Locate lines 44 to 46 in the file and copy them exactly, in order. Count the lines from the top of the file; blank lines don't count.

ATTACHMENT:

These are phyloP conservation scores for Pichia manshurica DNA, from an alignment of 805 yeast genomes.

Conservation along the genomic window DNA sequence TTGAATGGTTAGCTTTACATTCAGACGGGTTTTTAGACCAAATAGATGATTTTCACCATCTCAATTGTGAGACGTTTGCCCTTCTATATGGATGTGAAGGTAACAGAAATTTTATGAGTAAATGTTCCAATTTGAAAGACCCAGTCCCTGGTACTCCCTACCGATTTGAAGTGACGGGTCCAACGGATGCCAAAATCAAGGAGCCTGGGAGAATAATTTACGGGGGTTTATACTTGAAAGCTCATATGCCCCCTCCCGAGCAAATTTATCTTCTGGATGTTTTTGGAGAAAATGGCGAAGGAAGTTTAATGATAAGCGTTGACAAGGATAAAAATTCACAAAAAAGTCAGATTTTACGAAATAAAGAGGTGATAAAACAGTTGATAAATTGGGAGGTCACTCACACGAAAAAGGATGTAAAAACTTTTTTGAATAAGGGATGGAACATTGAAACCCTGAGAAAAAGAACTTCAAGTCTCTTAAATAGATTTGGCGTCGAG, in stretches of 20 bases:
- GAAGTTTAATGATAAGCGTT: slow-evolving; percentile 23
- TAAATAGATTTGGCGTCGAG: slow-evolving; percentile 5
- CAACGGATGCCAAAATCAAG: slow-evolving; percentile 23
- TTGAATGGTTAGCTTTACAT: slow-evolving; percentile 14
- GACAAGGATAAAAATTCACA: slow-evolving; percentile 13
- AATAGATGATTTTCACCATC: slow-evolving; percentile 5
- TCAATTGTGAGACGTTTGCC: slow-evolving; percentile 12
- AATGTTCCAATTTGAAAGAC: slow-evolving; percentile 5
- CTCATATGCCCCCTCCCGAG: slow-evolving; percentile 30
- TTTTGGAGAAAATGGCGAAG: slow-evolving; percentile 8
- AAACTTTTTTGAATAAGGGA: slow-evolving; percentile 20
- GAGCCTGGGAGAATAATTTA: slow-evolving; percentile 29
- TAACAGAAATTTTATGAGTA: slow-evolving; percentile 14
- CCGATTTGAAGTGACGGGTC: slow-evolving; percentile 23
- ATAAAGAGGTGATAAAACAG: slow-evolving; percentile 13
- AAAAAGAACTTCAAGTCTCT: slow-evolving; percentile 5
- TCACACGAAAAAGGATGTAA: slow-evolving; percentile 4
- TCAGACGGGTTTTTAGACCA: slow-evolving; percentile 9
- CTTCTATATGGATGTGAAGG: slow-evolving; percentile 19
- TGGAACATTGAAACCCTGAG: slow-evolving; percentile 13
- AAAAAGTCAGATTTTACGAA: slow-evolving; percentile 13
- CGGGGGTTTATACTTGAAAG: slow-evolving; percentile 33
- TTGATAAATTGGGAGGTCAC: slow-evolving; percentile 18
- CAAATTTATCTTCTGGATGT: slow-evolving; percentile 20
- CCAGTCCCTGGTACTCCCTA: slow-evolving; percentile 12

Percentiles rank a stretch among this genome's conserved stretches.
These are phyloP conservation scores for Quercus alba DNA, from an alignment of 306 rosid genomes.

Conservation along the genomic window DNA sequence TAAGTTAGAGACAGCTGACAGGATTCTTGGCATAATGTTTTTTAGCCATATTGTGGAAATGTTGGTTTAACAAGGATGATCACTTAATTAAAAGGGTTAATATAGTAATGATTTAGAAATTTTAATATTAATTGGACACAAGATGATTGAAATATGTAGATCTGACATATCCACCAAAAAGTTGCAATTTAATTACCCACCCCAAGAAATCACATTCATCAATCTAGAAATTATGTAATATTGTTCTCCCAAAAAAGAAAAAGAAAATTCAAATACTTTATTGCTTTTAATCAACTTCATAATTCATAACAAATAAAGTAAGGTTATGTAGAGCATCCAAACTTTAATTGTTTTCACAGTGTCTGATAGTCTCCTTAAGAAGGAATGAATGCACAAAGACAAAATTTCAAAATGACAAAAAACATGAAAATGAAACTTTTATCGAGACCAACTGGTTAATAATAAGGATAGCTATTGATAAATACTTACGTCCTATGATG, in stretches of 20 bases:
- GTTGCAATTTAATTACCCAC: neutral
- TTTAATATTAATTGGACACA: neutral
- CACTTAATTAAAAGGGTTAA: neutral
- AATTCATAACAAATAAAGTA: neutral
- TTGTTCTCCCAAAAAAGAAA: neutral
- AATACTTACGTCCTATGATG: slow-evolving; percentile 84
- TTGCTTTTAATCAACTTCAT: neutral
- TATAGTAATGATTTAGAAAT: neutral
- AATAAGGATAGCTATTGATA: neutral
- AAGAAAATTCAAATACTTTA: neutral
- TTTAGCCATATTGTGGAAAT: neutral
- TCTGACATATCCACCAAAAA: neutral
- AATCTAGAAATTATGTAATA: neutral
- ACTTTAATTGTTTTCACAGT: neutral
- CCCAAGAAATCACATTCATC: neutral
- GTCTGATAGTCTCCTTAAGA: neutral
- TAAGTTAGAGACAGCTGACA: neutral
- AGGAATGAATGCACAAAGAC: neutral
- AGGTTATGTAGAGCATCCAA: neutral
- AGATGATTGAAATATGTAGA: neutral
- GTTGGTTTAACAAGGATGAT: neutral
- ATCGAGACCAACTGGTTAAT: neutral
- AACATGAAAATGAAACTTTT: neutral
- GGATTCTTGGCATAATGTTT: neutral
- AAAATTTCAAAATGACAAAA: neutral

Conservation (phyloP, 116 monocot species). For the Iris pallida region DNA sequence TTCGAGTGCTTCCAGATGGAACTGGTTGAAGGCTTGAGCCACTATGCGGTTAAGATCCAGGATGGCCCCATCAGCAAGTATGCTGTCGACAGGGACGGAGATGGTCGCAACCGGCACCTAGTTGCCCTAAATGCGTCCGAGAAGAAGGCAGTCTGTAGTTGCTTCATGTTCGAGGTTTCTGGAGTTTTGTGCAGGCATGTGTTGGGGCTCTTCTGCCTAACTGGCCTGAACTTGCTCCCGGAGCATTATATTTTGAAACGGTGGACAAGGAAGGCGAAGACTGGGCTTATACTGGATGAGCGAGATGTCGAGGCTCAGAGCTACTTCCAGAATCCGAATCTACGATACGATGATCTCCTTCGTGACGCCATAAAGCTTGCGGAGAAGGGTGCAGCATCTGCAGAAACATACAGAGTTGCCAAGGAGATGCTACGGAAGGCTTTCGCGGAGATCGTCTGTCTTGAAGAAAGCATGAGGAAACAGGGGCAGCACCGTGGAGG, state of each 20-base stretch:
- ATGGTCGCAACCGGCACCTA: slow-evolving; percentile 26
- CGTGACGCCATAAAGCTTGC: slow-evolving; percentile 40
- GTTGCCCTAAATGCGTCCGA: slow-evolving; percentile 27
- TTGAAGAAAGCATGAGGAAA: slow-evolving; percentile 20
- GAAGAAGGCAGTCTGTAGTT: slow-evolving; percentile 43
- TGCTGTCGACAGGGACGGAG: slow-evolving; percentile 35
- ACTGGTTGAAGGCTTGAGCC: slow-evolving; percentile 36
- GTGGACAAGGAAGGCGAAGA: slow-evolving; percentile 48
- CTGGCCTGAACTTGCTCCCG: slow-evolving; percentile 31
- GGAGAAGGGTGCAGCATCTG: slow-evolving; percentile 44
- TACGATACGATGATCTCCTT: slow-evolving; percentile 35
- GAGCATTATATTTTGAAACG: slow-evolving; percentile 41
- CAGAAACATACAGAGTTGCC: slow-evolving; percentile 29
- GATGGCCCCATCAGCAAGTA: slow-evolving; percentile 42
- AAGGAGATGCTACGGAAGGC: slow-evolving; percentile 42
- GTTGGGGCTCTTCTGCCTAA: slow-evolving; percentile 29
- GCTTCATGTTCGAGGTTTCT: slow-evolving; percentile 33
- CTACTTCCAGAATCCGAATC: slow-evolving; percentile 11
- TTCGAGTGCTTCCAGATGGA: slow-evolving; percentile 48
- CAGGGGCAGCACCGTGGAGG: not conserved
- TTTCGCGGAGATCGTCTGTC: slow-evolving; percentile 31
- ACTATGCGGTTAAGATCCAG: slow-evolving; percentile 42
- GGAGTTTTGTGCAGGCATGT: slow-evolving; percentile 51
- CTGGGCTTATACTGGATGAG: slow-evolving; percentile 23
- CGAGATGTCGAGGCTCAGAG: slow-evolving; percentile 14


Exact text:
- ACTTTAATTGTTTTCACAGT: neutral
- CCCAAGAAATCACATTCATC: neutral
- GTCTGATAGTCTCCTTAAGA: neutral